IT IS a truism confirmed by the market: the success of a product depends greatly on how it is packaged and whether customers perceive it as attractive. After the grey years of communism, during which packaging was typically plain and uninteresting, Slovak designers can now create interesting and eye-catching designs. And collect awards for them. One of them is Pergamen, a small design studio from the western Slovak town of Trnava, which has garnered national as well as international awards for its design for a new bottle and logotype for Tatratea, a strong Slovak spirit. The design for the bottle, which resembles a traditional thermal flask, and its distinctive ‘T’ logo, created from elements of folk artwork, in May won Pergamen the Zlatý Klinec 2010 national creative advertising competition award in the category of packaging design; later in 2010 it also picked up a gold Pentaward and Reddot Design award.
The Slovak Spectator spoke to Juraj Demovič, one of designers and owners of Pergamen, about the work on the winning design as well as the process of creation in general.
The Slovak Spectator (TSS): Do you regularly enter your designs in competitions?
Juraj Demovič (JD): Relatively rarely. We did not enter many in the past and it was actually by agreement with the client that we entered this design in several contests. It turned out that we succeeded in almost all of them. Among the awards, we appreciate most the Pentaward and Reddot Design award because these are prestigious international contests where a lot of very good works meet.
TSS: Could you describe the process of creating the new bottle and logotype for Tatratea?
JD: Its producer, Karloff, a distillery from eastern Slovakia, addressed our design studio first with a small assignment to facelift the label of its leading product, Tatranský čaj, a strong tea-based liquor with herbs. At that time the idea was only to update the label, which was already known and recognised among buyers. Right at the beginning the initial T occurred in our sketches, but it did not fit into the original label. As the client liked it and saw potential in the new design the work continued on two tracks. We prepared an update of the original packaging and simultaneously worked on a completely new bottle and logotype. With regards to the bottle, we wanted to create a distinctive and proportionally balanced bottle and were inspired by the thermal flask as a traditional holder of warm tea when skiing in the Tatras. With regards to the initial T, at first it was a stern T and only later did we fill it with ornaments. Here ornaments used in Slovak folk wood-carving, embroidery and jewellery-making served as inspiration.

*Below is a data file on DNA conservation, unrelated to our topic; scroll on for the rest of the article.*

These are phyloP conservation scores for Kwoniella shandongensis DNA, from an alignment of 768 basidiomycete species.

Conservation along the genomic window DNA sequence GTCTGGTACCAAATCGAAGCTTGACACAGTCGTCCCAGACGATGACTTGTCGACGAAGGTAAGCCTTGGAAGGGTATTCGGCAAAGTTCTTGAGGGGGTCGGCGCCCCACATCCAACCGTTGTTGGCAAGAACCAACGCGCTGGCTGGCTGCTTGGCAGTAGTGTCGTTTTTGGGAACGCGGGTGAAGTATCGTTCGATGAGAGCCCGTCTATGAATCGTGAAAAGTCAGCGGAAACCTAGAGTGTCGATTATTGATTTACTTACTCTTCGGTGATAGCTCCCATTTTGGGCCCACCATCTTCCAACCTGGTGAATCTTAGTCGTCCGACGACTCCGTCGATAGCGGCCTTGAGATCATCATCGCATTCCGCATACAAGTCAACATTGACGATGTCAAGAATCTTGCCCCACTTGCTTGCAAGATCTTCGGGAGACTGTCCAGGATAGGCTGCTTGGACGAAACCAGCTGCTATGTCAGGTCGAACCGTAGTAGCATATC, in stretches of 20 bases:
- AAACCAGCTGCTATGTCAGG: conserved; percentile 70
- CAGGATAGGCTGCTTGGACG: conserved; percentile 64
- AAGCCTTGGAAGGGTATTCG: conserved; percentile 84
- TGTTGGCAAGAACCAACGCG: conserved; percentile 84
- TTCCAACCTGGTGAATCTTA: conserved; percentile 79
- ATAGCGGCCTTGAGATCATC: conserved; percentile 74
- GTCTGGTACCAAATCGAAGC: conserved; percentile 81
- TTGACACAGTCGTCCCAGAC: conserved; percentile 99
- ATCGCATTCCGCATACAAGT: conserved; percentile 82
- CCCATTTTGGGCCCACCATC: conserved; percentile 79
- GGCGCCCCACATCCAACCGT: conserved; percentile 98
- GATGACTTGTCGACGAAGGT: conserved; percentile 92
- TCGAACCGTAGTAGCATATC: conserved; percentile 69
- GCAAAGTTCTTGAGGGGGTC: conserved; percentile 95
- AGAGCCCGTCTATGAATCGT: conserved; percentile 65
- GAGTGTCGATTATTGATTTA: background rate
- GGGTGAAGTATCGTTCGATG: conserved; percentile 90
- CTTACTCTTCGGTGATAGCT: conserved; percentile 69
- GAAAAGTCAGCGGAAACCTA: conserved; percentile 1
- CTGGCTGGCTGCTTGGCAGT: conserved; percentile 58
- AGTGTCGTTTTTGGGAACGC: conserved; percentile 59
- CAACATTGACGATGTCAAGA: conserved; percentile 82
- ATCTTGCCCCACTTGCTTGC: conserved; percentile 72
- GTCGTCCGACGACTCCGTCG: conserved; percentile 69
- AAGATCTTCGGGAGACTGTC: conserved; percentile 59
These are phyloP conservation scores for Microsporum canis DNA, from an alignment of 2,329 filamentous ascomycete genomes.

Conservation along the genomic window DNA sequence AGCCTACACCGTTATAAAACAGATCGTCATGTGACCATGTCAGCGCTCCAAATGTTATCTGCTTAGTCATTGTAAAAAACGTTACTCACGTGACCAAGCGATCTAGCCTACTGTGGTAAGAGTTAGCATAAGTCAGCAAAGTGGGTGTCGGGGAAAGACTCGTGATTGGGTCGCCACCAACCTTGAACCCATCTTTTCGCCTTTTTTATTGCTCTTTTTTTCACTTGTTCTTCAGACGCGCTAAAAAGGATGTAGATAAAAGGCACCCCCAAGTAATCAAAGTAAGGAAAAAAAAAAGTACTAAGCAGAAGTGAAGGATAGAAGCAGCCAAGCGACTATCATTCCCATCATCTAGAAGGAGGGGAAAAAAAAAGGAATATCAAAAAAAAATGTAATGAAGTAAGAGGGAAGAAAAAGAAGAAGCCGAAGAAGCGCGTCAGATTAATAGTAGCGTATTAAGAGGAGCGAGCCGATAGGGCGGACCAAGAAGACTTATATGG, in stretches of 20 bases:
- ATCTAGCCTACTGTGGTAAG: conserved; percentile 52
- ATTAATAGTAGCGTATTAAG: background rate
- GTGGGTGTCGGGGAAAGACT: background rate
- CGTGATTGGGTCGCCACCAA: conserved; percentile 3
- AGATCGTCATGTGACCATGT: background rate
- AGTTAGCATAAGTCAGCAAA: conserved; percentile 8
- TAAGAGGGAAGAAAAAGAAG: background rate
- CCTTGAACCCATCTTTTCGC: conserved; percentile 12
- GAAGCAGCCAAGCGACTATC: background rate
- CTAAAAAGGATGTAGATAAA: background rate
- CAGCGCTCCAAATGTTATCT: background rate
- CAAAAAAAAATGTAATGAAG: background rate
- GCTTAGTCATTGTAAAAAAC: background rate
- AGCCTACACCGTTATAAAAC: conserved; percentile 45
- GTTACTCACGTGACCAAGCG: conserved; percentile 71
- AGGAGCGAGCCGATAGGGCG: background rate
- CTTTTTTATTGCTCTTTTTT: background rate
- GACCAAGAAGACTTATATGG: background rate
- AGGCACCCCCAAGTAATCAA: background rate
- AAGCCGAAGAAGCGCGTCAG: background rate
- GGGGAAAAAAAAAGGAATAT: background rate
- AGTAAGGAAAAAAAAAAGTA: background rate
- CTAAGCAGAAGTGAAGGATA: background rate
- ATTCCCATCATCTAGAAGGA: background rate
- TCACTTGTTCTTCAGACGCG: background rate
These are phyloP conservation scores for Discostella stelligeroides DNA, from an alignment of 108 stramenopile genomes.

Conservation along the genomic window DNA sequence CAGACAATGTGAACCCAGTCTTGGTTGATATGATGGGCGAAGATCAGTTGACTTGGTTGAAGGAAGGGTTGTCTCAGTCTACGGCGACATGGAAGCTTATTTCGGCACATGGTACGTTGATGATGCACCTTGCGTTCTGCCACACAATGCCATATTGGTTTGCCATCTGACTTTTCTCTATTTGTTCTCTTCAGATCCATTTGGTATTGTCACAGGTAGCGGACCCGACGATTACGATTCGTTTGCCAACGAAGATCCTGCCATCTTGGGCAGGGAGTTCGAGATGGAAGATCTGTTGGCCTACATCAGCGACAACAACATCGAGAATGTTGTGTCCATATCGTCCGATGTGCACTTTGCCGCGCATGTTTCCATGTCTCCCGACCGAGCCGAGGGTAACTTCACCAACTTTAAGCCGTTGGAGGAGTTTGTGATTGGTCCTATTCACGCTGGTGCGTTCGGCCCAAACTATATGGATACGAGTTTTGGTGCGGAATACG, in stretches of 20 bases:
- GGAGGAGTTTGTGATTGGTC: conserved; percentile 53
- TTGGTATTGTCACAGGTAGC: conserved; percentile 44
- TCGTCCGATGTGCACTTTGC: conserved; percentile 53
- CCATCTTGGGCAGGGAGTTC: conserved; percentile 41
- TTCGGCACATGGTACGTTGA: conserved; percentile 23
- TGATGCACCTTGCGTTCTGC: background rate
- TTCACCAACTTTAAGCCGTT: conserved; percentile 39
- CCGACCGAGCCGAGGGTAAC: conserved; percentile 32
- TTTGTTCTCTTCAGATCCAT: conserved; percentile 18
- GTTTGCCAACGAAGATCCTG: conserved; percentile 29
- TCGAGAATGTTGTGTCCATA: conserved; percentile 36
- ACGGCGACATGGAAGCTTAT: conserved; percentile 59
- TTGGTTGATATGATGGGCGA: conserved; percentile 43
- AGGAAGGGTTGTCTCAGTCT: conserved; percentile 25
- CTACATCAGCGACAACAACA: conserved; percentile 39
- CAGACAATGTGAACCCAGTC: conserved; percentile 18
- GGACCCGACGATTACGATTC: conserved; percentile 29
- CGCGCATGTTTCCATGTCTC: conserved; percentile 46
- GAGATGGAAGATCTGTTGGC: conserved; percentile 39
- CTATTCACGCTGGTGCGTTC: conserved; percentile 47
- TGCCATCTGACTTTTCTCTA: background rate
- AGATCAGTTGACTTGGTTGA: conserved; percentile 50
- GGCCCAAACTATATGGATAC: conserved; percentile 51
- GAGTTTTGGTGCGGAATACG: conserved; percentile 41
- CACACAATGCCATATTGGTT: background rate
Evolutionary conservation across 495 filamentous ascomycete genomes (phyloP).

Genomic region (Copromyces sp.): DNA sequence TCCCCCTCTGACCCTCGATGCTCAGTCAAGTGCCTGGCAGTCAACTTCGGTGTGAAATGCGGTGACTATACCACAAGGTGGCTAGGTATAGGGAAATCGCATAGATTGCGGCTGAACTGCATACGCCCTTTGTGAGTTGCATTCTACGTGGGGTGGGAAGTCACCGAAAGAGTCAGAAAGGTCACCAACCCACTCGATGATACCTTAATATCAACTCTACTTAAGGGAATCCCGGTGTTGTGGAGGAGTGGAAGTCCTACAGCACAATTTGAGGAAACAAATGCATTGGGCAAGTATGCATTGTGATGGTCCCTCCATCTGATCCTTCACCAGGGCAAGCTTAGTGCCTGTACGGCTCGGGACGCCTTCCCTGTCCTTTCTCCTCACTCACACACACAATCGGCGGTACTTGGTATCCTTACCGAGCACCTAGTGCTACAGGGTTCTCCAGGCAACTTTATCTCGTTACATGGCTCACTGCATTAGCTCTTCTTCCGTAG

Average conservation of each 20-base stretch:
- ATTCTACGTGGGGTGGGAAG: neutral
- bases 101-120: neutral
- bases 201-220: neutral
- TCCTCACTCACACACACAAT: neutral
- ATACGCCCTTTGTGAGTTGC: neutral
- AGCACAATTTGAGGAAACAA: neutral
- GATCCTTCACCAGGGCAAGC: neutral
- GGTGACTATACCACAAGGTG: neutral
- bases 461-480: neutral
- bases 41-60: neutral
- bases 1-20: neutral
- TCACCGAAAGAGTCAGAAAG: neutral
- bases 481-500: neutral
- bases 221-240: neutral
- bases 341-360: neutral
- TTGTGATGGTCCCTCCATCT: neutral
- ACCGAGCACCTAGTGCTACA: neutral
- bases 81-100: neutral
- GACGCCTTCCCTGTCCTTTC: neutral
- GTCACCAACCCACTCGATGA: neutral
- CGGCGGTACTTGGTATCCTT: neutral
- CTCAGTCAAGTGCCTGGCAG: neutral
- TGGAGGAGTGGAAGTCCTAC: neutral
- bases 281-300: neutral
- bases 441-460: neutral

TSS: Was the client open to your ideas?
JD: Yes, he was very open. Probably also because from the very beginning he wanted to make from this liquor an export-type product, some kind of ‘Slovak Becherovka’, which foreign visitors buy and take back to their home countries. Later during the process the product got a new name to be recognisable also for foreign buyers, Tatratea. The client also merged milder and stronger liquors under this brand name. Now the bottle and the logotype is the same, and liquors with different alcohol content are packaged in bottles of different colours.
TSS: There are two names under this new design, yours and that of Lívia Lörinczová...
DJ: It is rather a coincidence that there are only two names. In our design studio, which in total consists of nine people, of whom five work on design, we work on projects as one team. We start with a general talk about the assignment, the type of the product, its name, etc. We sit next to each other, making sketches and also copying the ideas of our neighbours. Even though we know how to be very critical of the work of the others, in this way we get a lot of inspiration. As the project goes on, we meet with the client and it sometimes happens that only some of us remain working on it. Or they later return to work on it again. Actually this is one way to get the best from each of us. It also sometimes happens that those from ‘outside’, i.e. those who are not directly involved in the creative process, can see, I would say, disturbing things which can be later improved. But this is often about details and small things. In the case of Tatratea it was Lívia and me who finalised the whole process.
TSS: You said that in this project the client was open...
JD: Here I have to say that we have in general had a lucky hand in the case of our clients to date. This may be also because most of our clients are company owners or people who are very close to the product or the brand and who are apparently interested in the whole project. They are not just employees of a company filling in a column in a marketing plan, as sometimes happens.
TSS: How do you check whether your new design ‘works’?
JD: In our works we primarily endeavour to create a design which is simple, recognisable and with a recognisable quality. But we do not object to returning to our work and enhancing something. The market and buyers keep developing, too.
For us the main criterion is the satisfaction of the client. It may sometimes happen that the new packaging does not work as was originally hoped, but the mistake can also be elsewhere. For example, we created new packaging and a brand name for sandwiches. It looked like it was not working well, but when we looked at the market it turned out that other producers had an even bigger package even though the weight of the sandwich itself was the same. If such a product was even cheaper, there was no chance that the new packaging would work. So, the package was enlarged and the problem was solved.
17. Jan 2011 at 0:00 | Jana Liptáková